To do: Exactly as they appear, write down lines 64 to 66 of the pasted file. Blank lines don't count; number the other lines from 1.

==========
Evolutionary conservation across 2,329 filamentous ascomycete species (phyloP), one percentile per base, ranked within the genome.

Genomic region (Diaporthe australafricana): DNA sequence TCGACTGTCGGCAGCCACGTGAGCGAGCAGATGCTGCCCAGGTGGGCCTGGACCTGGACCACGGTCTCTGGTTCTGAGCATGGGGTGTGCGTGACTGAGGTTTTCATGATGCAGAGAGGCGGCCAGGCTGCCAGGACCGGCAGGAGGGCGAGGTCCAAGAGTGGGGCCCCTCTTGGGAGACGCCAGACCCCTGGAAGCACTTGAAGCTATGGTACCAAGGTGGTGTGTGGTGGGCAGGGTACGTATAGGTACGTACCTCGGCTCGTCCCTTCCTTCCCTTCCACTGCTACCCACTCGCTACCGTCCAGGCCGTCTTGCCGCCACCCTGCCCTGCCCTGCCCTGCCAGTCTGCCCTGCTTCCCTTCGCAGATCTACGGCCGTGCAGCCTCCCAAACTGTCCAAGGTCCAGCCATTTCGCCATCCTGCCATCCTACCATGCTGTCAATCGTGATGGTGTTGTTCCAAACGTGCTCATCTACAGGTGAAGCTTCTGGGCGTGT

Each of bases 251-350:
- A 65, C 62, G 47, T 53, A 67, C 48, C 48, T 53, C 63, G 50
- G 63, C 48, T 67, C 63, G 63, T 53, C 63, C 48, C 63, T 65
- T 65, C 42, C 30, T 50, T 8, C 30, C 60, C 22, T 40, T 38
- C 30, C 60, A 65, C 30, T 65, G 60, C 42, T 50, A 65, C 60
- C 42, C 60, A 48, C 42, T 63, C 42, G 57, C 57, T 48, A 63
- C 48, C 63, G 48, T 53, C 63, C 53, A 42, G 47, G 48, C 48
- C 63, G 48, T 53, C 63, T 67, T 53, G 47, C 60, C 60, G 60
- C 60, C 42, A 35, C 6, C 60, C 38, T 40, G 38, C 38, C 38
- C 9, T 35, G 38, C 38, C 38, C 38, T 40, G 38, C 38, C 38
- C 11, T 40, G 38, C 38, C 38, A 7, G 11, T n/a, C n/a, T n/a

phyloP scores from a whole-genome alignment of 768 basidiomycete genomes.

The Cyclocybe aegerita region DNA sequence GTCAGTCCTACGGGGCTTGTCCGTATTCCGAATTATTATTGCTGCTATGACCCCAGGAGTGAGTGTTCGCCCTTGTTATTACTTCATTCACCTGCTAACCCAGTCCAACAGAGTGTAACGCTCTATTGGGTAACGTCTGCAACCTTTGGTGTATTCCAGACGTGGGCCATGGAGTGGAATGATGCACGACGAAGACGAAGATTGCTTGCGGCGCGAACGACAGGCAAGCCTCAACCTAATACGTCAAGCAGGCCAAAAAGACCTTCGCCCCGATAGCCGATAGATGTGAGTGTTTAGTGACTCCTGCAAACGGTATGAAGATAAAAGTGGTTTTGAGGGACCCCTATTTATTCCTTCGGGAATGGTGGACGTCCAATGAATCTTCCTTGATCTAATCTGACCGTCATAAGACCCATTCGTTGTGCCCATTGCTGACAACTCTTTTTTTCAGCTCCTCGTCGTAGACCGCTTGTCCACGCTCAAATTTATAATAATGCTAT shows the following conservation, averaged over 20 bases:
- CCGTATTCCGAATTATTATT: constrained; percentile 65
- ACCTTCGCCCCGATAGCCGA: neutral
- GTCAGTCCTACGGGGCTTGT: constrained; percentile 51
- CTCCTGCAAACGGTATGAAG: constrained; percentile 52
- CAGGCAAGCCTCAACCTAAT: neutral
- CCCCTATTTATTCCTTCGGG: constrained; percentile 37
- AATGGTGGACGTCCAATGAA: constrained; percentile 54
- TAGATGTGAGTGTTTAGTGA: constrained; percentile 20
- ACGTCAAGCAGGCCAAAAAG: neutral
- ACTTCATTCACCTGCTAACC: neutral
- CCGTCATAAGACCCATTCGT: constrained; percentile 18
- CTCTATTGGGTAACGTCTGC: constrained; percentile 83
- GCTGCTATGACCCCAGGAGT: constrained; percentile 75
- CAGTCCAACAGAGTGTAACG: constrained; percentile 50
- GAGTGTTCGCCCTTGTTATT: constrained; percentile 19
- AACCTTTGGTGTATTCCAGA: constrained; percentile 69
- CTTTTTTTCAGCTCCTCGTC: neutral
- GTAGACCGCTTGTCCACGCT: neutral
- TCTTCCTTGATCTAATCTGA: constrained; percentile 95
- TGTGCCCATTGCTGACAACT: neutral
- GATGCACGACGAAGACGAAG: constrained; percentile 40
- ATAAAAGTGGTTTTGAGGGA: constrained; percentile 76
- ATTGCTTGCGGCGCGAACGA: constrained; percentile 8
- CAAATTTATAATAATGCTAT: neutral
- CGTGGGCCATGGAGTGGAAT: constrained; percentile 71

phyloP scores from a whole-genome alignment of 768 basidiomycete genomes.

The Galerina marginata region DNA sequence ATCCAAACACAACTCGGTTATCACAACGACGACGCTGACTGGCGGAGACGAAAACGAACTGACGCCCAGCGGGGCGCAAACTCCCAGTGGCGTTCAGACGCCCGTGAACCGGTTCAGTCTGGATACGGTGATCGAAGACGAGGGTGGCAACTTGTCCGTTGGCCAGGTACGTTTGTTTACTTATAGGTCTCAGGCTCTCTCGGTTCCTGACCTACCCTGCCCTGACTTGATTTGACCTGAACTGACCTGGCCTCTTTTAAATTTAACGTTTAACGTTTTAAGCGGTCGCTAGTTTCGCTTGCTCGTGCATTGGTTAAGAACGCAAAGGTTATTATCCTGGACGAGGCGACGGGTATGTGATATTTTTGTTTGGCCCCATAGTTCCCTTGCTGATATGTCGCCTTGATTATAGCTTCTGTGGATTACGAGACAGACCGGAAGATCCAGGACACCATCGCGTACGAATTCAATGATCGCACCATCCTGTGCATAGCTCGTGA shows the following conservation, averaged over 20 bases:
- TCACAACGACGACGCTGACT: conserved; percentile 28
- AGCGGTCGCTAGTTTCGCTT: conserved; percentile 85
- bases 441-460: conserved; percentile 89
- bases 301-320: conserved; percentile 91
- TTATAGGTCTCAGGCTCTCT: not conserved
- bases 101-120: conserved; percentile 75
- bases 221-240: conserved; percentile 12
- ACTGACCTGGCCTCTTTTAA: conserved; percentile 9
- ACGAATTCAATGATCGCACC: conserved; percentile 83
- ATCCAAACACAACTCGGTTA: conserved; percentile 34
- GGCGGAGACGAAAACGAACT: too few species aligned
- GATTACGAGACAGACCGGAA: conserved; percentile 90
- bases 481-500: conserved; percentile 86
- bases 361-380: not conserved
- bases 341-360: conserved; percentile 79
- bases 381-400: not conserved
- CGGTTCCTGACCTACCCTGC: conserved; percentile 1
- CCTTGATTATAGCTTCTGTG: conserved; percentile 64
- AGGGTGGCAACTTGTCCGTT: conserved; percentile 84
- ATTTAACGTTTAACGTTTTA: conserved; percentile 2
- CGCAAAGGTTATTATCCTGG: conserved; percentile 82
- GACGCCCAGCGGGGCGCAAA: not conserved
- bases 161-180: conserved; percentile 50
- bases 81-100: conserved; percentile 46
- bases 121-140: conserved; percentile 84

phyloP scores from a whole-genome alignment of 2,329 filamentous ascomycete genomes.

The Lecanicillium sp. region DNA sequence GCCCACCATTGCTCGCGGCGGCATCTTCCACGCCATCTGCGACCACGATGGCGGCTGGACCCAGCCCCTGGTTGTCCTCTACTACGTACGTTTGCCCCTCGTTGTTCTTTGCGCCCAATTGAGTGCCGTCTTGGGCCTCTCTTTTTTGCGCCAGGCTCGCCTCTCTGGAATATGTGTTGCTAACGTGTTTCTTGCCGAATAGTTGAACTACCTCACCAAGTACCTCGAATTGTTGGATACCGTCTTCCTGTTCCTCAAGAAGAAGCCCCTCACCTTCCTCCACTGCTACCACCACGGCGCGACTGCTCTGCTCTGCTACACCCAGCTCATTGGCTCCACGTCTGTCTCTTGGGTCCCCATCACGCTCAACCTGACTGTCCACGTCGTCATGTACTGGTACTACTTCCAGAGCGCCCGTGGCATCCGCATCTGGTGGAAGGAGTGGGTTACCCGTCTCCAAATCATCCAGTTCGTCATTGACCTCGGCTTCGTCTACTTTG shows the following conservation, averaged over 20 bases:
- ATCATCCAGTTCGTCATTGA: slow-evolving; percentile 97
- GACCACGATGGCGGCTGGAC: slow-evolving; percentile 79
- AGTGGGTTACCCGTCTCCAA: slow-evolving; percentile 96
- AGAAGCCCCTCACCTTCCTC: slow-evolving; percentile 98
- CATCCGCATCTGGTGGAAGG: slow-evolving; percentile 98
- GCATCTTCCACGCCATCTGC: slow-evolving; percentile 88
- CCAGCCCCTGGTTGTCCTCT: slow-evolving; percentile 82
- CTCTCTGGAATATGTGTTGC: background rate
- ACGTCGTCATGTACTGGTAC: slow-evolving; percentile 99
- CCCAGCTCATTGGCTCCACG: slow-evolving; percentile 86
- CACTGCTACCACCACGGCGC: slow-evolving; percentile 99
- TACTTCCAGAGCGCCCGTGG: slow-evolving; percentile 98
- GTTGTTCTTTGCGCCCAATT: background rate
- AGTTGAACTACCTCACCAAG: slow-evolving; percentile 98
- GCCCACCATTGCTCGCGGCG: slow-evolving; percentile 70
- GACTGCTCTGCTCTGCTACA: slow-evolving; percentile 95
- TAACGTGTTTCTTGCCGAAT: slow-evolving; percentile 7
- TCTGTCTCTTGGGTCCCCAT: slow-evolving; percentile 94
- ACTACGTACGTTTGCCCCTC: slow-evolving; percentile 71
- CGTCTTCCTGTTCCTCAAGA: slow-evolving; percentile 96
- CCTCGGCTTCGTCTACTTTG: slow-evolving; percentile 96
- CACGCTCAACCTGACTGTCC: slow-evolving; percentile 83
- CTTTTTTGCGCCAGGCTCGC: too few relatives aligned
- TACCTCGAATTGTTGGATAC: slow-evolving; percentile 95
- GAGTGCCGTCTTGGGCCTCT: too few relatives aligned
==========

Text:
- GACGCCCAGCGGGGCGCAAA: not conserved
- bases 161-180: conserved; percentile 50
- bases 81-100: conserved; percentile 46